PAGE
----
Join us at the Student Sustainability Summit 2021!
Calling all student activists, student officers, and students’ union and college/university staff!
Returning for its 8th year, the Student Sustainability Summit brings people passionate about sustainability together for workshops, talks and panel discussions with some of the UK’s top environmental and social justice activists from youth campaigns, students' unions and national environmental organisations leading the climate movement across the UK.
The Summit will provide you with the opportunity to connect with others in the student climate movement, collectively think about and discuss youth climate action post COP26, the pandemic, and Brexit, and develop practical skills and knowledge in community organising, campaign planning, liberation and sustainability, and so much more.
For the second time the Summit is being held online over 2 days, and is merging with the Student Eats Conference. Sessions will run from 10am-5pm each day. Each ticket provides access for one individual to attend both days for just £25!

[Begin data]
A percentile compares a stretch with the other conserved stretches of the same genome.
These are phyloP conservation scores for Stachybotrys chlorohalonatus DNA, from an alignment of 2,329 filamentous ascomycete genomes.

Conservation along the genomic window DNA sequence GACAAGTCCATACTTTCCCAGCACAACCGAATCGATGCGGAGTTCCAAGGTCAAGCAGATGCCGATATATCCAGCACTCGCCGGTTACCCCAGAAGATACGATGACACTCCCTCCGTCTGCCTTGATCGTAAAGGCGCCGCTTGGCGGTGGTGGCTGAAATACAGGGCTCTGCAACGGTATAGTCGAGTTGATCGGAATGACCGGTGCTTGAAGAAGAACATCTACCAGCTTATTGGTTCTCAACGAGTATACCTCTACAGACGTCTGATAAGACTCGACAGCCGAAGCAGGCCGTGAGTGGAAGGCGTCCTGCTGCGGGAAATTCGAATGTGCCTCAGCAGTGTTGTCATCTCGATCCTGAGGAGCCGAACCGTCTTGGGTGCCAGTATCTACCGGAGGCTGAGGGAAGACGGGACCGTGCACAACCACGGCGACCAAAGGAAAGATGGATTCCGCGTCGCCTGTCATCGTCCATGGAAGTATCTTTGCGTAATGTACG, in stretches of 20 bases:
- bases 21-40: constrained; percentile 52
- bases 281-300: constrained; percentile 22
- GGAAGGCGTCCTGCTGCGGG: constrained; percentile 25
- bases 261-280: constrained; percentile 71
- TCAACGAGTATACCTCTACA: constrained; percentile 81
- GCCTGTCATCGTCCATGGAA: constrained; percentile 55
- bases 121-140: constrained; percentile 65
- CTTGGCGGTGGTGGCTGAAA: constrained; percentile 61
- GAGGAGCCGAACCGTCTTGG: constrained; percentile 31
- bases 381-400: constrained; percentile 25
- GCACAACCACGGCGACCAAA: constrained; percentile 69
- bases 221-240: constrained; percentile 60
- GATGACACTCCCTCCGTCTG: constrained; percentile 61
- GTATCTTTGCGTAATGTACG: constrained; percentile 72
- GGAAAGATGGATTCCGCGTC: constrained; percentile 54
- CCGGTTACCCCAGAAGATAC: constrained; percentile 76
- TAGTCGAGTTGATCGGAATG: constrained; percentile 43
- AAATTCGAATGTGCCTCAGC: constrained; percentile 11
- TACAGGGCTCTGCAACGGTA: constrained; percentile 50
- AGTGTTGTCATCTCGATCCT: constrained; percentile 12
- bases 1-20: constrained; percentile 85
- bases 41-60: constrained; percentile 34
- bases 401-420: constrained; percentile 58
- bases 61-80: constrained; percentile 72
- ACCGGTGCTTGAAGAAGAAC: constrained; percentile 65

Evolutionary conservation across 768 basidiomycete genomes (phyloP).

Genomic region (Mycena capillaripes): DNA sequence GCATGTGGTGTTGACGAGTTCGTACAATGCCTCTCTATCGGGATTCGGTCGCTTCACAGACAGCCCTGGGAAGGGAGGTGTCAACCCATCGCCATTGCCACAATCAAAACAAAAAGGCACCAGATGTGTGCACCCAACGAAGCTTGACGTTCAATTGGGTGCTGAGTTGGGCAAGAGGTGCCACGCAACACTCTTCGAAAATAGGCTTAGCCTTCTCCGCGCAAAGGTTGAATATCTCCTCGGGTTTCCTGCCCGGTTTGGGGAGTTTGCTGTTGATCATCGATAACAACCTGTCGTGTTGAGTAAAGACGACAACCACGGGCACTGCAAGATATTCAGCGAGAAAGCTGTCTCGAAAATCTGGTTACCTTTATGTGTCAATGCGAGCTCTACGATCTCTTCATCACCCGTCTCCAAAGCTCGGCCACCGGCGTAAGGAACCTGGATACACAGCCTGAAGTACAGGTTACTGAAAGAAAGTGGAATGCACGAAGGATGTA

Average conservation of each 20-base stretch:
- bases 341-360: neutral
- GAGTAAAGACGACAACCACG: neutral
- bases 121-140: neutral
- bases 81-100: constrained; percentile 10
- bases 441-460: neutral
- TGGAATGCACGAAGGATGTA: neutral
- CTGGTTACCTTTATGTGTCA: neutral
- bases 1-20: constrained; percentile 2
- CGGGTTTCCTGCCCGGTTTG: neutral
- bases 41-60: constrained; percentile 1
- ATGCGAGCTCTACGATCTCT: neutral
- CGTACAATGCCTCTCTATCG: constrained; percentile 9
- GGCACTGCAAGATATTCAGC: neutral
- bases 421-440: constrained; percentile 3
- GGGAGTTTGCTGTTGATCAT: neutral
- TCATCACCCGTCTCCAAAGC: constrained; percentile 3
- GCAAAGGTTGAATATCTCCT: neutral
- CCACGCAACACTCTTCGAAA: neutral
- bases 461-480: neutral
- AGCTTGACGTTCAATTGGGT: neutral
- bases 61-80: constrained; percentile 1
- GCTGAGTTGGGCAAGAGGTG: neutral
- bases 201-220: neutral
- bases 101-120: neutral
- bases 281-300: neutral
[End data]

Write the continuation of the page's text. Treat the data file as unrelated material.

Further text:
The Summit is open to all students over the age of 16, as well as officers and staff from students’ unions and colleges/universities.
If you cannot afford the registration fee, please contact us at email@example.com and we will see what we can do.
Day 1 – Monday 22nd November, 10.30am-5pm
Welcome and opening keynote from NUS & SOS-UK president, Larissa Kennedy
Larissa has been active in the student movement since they were 16 years old and has organised against sexual violence, marched against student fees and is a member of the Black student’s campaign. Larissa wants to build a movement that stretches across the whole of the UK, across students’ and trade unions across the world.
The finance system, inequality and the climate crisis -what can we do? In this session, we'll explore the issues with the current financial system, how it's driving social inequality and the climate crisis, and how we, as students and young people, can organise for change - on our campuses and beyond- with Invest for Change.
Anxiety to Agency Classroom- with Force of Nature. A crash-course in tackling eco-anxiety, mobilising mindsets and understanding barriers to taking action. The session to help you to: understand your climate emotions; identify how the stories you subscribe to facilitate or block action; and find the power in your feelings.